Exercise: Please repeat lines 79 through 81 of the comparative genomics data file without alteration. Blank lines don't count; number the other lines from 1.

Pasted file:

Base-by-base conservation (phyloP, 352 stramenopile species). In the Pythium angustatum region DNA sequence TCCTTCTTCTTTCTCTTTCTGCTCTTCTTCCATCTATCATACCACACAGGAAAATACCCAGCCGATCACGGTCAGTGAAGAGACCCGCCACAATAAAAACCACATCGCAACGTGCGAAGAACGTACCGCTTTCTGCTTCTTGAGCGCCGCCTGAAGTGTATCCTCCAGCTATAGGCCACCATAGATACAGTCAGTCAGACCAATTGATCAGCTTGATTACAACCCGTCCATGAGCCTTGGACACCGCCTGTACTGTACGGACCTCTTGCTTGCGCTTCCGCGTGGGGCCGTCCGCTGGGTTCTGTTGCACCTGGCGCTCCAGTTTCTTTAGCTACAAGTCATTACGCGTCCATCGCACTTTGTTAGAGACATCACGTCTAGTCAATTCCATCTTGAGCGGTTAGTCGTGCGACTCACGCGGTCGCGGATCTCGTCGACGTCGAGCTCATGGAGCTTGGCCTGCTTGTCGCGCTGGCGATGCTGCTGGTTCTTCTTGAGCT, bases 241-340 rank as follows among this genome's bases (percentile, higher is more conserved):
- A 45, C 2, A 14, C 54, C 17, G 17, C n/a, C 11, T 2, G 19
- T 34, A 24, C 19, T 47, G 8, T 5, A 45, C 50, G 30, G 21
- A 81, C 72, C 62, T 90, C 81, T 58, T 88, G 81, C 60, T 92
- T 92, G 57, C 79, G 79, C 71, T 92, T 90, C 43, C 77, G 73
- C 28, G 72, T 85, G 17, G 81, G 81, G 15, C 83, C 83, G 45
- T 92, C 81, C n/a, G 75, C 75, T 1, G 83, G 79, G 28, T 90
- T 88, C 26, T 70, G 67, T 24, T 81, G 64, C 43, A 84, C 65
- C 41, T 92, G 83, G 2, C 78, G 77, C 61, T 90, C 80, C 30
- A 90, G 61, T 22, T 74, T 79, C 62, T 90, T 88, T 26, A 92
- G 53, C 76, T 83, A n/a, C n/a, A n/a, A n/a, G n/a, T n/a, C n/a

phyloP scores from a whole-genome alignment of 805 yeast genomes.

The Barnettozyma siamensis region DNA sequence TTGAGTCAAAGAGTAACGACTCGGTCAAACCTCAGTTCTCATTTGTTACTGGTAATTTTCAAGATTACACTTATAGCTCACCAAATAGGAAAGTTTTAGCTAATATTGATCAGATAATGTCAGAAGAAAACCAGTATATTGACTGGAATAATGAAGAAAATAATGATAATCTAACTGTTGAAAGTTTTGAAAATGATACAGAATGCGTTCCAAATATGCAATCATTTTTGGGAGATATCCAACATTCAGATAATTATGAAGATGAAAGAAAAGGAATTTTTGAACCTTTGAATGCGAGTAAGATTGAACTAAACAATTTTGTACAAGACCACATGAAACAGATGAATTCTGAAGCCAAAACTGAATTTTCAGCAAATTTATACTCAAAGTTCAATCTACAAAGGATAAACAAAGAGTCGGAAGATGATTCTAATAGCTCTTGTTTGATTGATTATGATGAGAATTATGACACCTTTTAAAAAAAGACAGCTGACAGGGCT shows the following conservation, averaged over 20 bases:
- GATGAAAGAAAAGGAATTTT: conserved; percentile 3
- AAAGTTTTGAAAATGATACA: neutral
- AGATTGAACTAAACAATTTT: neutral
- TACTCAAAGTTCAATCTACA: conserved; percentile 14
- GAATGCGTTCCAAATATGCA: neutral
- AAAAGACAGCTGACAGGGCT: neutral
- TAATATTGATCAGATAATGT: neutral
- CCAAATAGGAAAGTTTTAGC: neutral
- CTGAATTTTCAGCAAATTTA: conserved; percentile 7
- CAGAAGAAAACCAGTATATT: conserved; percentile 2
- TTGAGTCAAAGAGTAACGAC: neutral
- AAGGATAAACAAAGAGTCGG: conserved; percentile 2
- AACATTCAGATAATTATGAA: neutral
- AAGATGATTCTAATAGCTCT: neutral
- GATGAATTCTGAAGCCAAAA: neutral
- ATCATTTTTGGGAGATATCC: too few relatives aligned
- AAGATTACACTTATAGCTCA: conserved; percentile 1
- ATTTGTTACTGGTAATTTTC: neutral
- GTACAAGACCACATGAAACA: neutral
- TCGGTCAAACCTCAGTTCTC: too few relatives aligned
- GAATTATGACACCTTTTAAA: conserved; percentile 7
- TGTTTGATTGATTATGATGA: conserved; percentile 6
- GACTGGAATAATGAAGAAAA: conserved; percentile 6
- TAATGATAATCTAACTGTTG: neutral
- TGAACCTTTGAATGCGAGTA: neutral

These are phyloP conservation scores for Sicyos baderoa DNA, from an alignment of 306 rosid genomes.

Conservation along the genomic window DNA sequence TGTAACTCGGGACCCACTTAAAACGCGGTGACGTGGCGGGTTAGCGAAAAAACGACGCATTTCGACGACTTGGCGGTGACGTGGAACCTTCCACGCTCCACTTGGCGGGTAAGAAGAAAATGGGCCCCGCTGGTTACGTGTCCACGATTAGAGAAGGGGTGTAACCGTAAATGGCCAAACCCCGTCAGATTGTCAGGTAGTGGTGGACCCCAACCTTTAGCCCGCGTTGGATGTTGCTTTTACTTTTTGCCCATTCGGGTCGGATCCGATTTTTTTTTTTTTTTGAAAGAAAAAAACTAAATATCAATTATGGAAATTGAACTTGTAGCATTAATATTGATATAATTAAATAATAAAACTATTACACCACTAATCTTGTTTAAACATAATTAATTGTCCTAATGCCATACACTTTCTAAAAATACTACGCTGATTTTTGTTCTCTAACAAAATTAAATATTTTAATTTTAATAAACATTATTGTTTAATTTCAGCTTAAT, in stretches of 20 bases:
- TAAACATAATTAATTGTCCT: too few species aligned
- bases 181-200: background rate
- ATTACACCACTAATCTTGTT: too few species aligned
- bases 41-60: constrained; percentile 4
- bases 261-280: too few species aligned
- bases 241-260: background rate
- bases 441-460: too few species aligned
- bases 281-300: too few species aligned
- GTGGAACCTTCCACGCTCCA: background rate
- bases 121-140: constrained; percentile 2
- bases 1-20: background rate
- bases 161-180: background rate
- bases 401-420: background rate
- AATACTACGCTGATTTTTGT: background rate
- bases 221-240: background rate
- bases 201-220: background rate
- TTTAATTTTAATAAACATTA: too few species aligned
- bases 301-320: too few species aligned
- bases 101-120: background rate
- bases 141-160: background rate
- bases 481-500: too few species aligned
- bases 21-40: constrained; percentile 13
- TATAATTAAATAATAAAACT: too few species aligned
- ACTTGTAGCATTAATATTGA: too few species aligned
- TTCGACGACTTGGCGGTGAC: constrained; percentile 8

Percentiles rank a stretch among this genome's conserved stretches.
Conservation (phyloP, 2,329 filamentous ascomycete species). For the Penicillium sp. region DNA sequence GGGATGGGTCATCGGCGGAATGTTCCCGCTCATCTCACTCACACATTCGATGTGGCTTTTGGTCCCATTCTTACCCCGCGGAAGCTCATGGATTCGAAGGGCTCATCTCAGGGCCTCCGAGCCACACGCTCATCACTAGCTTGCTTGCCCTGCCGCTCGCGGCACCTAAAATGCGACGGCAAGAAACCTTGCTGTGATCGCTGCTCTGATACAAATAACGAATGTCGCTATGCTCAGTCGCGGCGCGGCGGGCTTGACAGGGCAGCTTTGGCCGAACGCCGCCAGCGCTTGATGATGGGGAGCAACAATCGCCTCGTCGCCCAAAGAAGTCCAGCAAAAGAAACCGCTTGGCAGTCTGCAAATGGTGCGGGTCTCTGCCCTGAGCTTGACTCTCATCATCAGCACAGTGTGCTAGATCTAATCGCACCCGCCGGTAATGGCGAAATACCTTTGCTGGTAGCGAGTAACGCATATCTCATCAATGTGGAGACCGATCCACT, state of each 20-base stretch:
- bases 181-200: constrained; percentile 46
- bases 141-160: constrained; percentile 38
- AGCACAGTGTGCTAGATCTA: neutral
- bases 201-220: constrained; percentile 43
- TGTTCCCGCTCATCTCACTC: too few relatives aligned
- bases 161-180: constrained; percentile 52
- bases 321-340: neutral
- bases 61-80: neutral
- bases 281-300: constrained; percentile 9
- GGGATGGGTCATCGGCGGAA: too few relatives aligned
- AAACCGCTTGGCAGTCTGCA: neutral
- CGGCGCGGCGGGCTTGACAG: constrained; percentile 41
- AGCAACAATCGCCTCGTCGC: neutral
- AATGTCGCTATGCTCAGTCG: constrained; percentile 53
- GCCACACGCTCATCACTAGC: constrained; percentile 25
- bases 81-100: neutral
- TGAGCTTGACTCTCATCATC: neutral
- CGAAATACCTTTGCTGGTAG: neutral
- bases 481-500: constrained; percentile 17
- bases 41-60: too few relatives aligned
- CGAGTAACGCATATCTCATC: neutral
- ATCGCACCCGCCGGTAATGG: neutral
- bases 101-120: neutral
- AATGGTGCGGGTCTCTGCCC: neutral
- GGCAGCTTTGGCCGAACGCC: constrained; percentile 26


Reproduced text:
- CGGCGCGGCGGGCTTGACAG: constrained; percentile 41
- AGCAACAATCGCCTCGTCGC: neutral
- AATGTCGCTATGCTCAGTCG: constrained; percentile 53